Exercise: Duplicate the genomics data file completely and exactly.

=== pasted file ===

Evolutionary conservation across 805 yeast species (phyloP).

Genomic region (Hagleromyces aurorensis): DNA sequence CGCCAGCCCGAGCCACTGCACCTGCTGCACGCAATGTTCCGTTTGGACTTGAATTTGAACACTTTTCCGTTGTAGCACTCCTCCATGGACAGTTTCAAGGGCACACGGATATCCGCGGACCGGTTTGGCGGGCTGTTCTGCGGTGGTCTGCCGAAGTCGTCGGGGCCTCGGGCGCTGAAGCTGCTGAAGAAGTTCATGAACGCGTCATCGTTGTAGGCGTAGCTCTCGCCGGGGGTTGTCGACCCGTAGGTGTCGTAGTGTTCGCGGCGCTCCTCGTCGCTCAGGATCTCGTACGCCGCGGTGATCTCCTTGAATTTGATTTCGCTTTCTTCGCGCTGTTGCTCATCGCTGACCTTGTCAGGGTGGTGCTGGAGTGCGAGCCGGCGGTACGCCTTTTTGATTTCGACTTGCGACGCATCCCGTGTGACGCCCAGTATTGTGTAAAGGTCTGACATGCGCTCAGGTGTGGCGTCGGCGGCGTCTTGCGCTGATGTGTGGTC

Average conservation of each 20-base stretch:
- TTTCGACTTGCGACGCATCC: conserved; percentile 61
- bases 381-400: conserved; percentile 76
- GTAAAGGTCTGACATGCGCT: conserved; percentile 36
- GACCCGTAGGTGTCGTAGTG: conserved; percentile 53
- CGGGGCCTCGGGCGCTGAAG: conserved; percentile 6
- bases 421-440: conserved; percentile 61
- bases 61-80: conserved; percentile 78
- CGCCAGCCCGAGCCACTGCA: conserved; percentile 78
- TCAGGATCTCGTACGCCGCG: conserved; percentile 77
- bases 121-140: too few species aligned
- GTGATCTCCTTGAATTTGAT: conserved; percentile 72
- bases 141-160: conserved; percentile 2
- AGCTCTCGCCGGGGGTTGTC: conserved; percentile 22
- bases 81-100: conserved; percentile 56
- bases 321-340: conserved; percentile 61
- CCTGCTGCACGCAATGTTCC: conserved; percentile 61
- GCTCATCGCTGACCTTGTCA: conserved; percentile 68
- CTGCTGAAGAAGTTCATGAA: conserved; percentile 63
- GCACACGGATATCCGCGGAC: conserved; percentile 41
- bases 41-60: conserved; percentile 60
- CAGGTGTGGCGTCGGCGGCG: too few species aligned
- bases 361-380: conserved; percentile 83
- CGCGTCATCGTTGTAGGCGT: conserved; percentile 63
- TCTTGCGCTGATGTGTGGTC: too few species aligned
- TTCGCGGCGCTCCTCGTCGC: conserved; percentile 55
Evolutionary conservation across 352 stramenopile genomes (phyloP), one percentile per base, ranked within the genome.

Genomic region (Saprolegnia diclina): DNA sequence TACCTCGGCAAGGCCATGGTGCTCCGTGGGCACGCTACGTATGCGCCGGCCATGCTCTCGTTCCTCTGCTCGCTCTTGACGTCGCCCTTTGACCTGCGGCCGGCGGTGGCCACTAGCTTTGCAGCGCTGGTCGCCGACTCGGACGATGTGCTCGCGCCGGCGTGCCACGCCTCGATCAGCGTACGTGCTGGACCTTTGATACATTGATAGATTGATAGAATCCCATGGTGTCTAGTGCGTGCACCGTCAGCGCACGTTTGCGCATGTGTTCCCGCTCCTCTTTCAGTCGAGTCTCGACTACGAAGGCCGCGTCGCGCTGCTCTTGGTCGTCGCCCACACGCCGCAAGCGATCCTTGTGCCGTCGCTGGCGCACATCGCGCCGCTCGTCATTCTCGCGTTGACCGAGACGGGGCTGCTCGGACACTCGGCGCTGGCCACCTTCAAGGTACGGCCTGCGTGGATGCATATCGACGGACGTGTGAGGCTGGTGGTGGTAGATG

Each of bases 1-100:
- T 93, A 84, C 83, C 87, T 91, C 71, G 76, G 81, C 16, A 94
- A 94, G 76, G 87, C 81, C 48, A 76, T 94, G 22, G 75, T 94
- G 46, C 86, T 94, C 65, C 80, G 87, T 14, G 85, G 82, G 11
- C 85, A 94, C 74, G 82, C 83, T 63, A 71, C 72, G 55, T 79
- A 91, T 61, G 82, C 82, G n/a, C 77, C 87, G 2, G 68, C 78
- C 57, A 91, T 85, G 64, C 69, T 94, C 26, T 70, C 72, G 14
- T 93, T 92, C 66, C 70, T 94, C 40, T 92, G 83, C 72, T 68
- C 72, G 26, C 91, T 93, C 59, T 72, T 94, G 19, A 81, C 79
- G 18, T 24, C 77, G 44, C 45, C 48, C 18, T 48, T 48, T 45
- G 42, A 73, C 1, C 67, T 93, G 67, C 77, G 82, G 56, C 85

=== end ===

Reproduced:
Evolutionary conservation across 805 yeast species (phyloP).

Genomic region (Hagleromyces aurorensis): DNA sequence CGCCAGCCCGAGCCACTGCACCTGCTGCACGCAATGTTCCGTTTGGACTTGAATTTGAACACTTTTCCGTTGTAGCACTCCTCCATGGACAGTTTCAAGGGCACACGGATATCCGCGGACCGGTTTGGCGGGCTGTTCTGCGGTGGTCTGCCGAAGTCGTCGGGGCCTCGGGCGCTGAAGCTGCTGAAGAAGTTCATGAACGCGTCATCGTTGTAGGCGTAGCTCTCGCCGGGGGTTGTCGACCCGTAGGTGTCGTAGTGTTCGCGGCGCTCCTCGTCGCTCAGGATCTCGTACGCCGCGGTGATCTCCTTGAATTTGATTTCGCTTTCTTCGCGCTGTTGCTCATCGCTGACCTTGTCAGGGTGGTGCTGGAGTGCGAGCCGGCGGTACGCCTTTTTGATTTCGACTTGCGACGCATCCCGTGTGACGCCCAGTATTGTGTAAAGGTCTGACATGCGCTCAGGTGTGGCGTCGGCGGCGTCTTGCGCTGATGTGTGGTC

Average conservation of each 20-base stretch:
- TTTCGACTTGCGACGCATCC: conserved; percentile 61
- bases 381-400: conserved; percentile 76
- GTAAAGGTCTGACATGCGCT: conserved; percentile 36
- GACCCGTAGGTGTCGTAGTG: conserved; percentile 53
- CGGGGCCTCGGGCGCTGAAG: conserved; percentile 6
- bases 421-440: conserved; percentile 61
- bases 61-80: conserved; percentile 78
- CGCCAGCCCGAGCCACTGCA: conserved; percentile 78
- TCAGGATCTCGTACGCCGCG: conserved; percentile 77
- bases 121-140: too few species aligned
- GTGATCTCCTTGAATTTGAT: conserved; percentile 72
- bases 141-160: conserved; percentile 2
- AGCTCTCGCCGGGGGTTGTC: conserved; percentile 22
- bases 81-100: conserved; percentile 56
- bases 321-340: conserved; percentile 61
- CCTGCTGCACGCAATGTTCC: conserved; percentile 61
- GCTCATCGCTGACCTTGTCA: conserved; percentile 68
- CTGCTGAAGAAGTTCATGAA: conserved; percentile 63
- GCACACGGATATCCGCGGAC: conserved; percentile 41
- bases 41-60: conserved; percentile 60
- CAGGTGTGGCGTCGGCGGCG: too few species aligned
- bases 361-380: conserved; percentile 83
- CGCGTCATCGTTGTAGGCGT: conserved; percentile 63
- TCTTGCGCTGATGTGTGGTC: too few species aligned
- TTCGCGGCGCTCCTCGTCGC: conserved; percentile 55
Evolutionary conservation across 352 stramenopile genomes (phyloP), one percentile per base, ranked within the genome.

Genomic region (Saprolegnia diclina): DNA sequence TACCTCGGCAAGGCCATGGTGCTCCGTGGGCACGCTACGTATGCGCCGGCCATGCTCTCGTTCCTCTGCTCGCTCTTGACGTCGCCCTTTGACCTGCGGCCGGCGGTGGCCACTAGCTTTGCAGCGCTGGTCGCCGACTCGGACGATGTGCTCGCGCCGGCGTGCCACGCCTCGATCAGCGTACGTGCTGGACCTTTGATACATTGATAGATTGATAGAATCCCATGGTGTCTAGTGCGTGCACCGTCAGCGCACGTTTGCGCATGTGTTCCCGCTCCTCTTTCAGTCGAGTCTCGACTACGAAGGCCGCGTCGCGCTGCTCTTGGTCGTCGCCCACACGCCGCAAGCGATCCTTGTGCCGTCGCTGGCGCACATCGCGCCGCTCGTCATTCTCGCGTTGACCGAGACGGGGCTGCTCGGACACTCGGCGCTGGCCACCTTCAAGGTACGGCCTGCGTGGATGCATATCGACGGACGTGTGAGGCTGGTGGTGGTAGATG

Each of bases 1-100:
- T 93, A 84, C 83, C 87, T 91, C 71, G 76, G 81, C 16, A 94
- A 94, G 76, G 87, C 81, C 48, A 76, T 94, G 22, G 75, T 94
- G 46, C 86, T 94, C 65, C 80, G 87, T 14, G 85, G 82, G 11
- C 85, A 94, C 74, G 82, C 83, T 63, A 71, C 72, G 55, T 79
- A 91, T 61, G 82, C 82, G n/a, C 77, C 87, G 2, G 68, C 78
- C 57, A 91, T 85, G 64, C 69, T 94, C 26, T 70, C 72, G 14
- T 93, T 92, C 66, C 70, T 94, C 40, T 92, G 83, C 72, T 68
- C 72, G 26, C 91, T 93, C 59, T 72, T 94, G 19, A 81, C 79
- G 18, T 24, C 77, G 44, C 45, C 48, C 18, T 48, T 48, T 45
- G 42, A 73, C 1, C 67, T 93, G 67, C 77, G 82, G 56, C 85